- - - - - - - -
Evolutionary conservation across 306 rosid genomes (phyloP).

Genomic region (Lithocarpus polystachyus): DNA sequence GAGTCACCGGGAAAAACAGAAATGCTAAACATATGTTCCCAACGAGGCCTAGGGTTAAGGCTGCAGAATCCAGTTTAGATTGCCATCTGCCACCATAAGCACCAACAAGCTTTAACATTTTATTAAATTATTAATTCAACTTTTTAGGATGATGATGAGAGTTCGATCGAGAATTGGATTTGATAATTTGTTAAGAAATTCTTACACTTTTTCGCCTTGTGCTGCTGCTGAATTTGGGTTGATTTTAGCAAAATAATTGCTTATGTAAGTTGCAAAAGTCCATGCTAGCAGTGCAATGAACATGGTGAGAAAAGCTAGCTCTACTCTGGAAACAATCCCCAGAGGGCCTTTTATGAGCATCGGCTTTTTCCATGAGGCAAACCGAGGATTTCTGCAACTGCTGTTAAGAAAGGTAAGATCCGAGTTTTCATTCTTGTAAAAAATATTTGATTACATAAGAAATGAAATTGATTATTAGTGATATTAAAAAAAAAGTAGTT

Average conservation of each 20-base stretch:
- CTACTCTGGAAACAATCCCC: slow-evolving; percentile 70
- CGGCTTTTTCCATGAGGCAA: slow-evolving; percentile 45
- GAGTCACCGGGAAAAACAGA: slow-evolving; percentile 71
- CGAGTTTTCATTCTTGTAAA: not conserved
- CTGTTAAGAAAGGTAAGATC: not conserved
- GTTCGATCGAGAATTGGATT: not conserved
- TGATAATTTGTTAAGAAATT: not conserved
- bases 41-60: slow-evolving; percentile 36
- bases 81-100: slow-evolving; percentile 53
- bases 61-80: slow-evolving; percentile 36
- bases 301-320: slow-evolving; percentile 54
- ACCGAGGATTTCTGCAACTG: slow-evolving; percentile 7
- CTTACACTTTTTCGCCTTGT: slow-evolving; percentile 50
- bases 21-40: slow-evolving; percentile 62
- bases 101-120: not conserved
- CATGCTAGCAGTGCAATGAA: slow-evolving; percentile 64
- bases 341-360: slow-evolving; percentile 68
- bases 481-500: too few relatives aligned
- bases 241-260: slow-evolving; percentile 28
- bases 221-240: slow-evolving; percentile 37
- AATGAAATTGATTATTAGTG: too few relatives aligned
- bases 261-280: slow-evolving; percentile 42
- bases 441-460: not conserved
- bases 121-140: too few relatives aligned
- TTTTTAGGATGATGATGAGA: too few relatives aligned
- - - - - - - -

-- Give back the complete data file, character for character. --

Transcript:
Evolutionary conservation across 306 rosid genomes (phyloP).

Genomic region (Lithocarpus polystachyus): DNA sequence GAGTCACCGGGAAAAACAGAAATGCTAAACATATGTTCCCAACGAGGCCTAGGGTTAAGGCTGCAGAATCCAGTTTAGATTGCCATCTGCCACCATAAGCACCAACAAGCTTTAACATTTTATTAAATTATTAATTCAACTTTTTAGGATGATGATGAGAGTTCGATCGAGAATTGGATTTGATAATTTGTTAAGAAATTCTTACACTTTTTCGCCTTGTGCTGCTGCTGAATTTGGGTTGATTTTAGCAAAATAATTGCTTATGTAAGTTGCAAAAGTCCATGCTAGCAGTGCAATGAACATGGTGAGAAAAGCTAGCTCTACTCTGGAAACAATCCCCAGAGGGCCTTTTATGAGCATCGGCTTTTTCCATGAGGCAAACCGAGGATTTCTGCAACTGCTGTTAAGAAAGGTAAGATCCGAGTTTTCATTCTTGTAAAAAATATTTGATTACATAAGAAATGAAATTGATTATTAGTGATATTAAAAAAAAAGTAGTT

Average conservation of each 20-base stretch:
- CTACTCTGGAAACAATCCCC: slow-evolving; percentile 70
- CGGCTTTTTCCATGAGGCAA: slow-evolving; percentile 45
- GAGTCACCGGGAAAAACAGA: slow-evolving; percentile 71
- CGAGTTTTCATTCTTGTAAA: not conserved
- CTGTTAAGAAAGGTAAGATC: not conserved
- GTTCGATCGAGAATTGGATT: not conserved
- TGATAATTTGTTAAGAAATT: not conserved
- bases 41-60: slow-evolving; percentile 36
- bases 81-100: slow-evolving; percentile 53
- bases 61-80: slow-evolving; percentile 36
- bases 301-320: slow-evolving; percentile 54
- ACCGAGGATTTCTGCAACTG: slow-evolving; percentile 7
- CTTACACTTTTTCGCCTTGT: slow-evolving; percentile 50
- bases 21-40: slow-evolving; percentile 62
- bases 101-120: not conserved
- CATGCTAGCAGTGCAATGAA: slow-evolving; percentile 64
- bases 341-360: slow-evolving; percentile 68
- bases 481-500: too few relatives aligned
- bases 241-260: slow-evolving; percentile 28
- bases 221-240: slow-evolving; percentile 37
- AATGAAATTGATTATTAGTG: too few relatives aligned
- bases 261-280: slow-evolving; percentile 42
- bases 441-460: not conserved
- bases 121-140: too few relatives aligned
- TTTTTAGGATGATGATGAGA: too few relatives aligned